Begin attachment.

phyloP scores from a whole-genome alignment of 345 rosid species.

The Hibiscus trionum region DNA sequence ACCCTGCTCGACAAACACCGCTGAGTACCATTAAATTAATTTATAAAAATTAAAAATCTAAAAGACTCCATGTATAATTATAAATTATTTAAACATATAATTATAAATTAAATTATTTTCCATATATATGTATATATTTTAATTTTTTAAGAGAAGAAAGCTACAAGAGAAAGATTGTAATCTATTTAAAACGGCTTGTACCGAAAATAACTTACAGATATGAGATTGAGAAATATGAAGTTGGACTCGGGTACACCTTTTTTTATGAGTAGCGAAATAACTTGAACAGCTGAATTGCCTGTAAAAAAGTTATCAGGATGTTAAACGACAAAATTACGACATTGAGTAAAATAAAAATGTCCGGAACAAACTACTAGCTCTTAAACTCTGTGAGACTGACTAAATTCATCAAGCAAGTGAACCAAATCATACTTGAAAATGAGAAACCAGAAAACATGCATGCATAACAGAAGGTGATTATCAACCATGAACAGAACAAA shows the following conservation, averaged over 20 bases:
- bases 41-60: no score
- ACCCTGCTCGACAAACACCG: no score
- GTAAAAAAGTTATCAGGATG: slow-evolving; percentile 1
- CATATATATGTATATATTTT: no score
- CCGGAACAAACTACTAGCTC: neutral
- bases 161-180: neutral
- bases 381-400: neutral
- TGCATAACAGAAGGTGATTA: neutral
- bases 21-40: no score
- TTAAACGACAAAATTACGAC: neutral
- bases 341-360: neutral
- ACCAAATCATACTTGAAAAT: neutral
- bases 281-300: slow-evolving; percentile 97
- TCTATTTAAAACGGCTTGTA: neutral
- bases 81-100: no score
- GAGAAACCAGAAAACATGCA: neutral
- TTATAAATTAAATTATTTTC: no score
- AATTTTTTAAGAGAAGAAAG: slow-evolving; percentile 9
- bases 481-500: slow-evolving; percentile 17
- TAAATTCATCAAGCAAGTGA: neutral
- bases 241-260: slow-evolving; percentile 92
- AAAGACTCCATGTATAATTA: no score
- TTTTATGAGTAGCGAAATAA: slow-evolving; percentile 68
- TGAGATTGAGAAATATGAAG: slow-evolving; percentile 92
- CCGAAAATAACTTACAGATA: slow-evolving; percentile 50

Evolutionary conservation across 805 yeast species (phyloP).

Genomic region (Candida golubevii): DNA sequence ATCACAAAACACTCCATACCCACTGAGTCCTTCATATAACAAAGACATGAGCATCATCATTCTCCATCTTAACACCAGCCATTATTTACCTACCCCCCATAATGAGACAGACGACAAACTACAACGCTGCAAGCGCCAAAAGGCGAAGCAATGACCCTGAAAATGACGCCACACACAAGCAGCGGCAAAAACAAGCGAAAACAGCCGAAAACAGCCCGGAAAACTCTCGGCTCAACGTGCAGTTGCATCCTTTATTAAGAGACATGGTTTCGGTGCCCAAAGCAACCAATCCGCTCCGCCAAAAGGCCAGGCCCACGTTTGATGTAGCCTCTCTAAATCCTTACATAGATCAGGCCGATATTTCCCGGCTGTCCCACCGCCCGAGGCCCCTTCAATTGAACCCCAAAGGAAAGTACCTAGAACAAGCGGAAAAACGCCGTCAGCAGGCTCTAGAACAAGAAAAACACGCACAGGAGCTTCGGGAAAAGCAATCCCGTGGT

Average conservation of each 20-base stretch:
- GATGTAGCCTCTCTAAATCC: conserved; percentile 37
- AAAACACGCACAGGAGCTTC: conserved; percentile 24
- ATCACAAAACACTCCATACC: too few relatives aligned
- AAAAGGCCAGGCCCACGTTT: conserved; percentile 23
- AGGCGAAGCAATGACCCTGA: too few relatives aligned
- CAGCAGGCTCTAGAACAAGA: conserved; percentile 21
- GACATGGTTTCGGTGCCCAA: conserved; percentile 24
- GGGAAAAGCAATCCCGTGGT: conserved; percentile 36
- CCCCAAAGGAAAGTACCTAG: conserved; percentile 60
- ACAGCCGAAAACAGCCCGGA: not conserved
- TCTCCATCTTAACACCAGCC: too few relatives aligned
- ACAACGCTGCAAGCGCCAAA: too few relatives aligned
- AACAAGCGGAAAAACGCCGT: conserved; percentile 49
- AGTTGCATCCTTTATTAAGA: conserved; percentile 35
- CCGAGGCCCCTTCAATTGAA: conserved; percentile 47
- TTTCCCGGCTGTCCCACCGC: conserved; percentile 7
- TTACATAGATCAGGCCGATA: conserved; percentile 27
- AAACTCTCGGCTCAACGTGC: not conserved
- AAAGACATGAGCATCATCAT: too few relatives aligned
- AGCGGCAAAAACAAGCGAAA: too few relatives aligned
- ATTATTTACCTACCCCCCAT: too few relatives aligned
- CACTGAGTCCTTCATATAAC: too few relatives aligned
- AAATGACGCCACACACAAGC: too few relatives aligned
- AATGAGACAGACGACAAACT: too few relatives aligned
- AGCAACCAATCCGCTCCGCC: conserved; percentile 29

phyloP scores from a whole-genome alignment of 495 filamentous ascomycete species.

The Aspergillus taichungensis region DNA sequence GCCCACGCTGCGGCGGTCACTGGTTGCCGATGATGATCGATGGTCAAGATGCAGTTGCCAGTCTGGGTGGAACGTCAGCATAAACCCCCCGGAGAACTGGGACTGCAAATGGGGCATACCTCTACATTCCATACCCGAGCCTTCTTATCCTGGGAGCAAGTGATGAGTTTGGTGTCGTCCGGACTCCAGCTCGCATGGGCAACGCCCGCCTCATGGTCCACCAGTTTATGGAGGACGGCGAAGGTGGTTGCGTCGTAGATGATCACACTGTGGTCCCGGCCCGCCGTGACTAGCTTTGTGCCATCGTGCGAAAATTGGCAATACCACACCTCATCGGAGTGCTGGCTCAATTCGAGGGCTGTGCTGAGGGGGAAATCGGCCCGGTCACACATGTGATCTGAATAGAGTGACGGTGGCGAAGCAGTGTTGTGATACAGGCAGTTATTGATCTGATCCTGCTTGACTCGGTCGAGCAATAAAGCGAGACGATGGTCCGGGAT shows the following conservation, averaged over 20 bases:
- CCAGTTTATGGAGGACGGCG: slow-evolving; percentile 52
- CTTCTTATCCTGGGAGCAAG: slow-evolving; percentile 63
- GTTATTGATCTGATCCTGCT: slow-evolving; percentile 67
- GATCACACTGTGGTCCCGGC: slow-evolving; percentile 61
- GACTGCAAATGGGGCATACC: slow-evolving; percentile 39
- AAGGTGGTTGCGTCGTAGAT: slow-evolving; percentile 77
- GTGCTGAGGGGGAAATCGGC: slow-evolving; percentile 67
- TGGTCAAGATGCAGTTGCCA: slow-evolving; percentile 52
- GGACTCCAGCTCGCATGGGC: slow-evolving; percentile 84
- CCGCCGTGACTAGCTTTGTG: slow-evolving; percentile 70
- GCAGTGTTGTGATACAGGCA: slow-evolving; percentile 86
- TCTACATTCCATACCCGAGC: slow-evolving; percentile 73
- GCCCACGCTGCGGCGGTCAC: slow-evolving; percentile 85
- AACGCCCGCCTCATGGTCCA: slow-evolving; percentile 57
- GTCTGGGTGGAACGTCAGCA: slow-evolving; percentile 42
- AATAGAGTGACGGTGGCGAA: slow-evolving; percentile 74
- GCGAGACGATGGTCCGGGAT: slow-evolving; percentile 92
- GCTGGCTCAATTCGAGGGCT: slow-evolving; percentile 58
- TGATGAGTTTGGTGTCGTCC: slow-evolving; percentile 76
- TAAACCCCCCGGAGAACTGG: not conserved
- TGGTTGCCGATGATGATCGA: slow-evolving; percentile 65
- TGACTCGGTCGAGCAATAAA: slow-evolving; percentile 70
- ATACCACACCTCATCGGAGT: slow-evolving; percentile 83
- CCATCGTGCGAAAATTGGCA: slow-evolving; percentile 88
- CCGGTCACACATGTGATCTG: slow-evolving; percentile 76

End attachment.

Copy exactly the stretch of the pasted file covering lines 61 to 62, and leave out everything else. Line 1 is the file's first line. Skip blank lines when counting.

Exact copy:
- GATCACACTGTGGTCCCGGC: slow-evolving; percentile 61
- GACTGCAAATGGGGCATACC: slow-evolving; percentile 39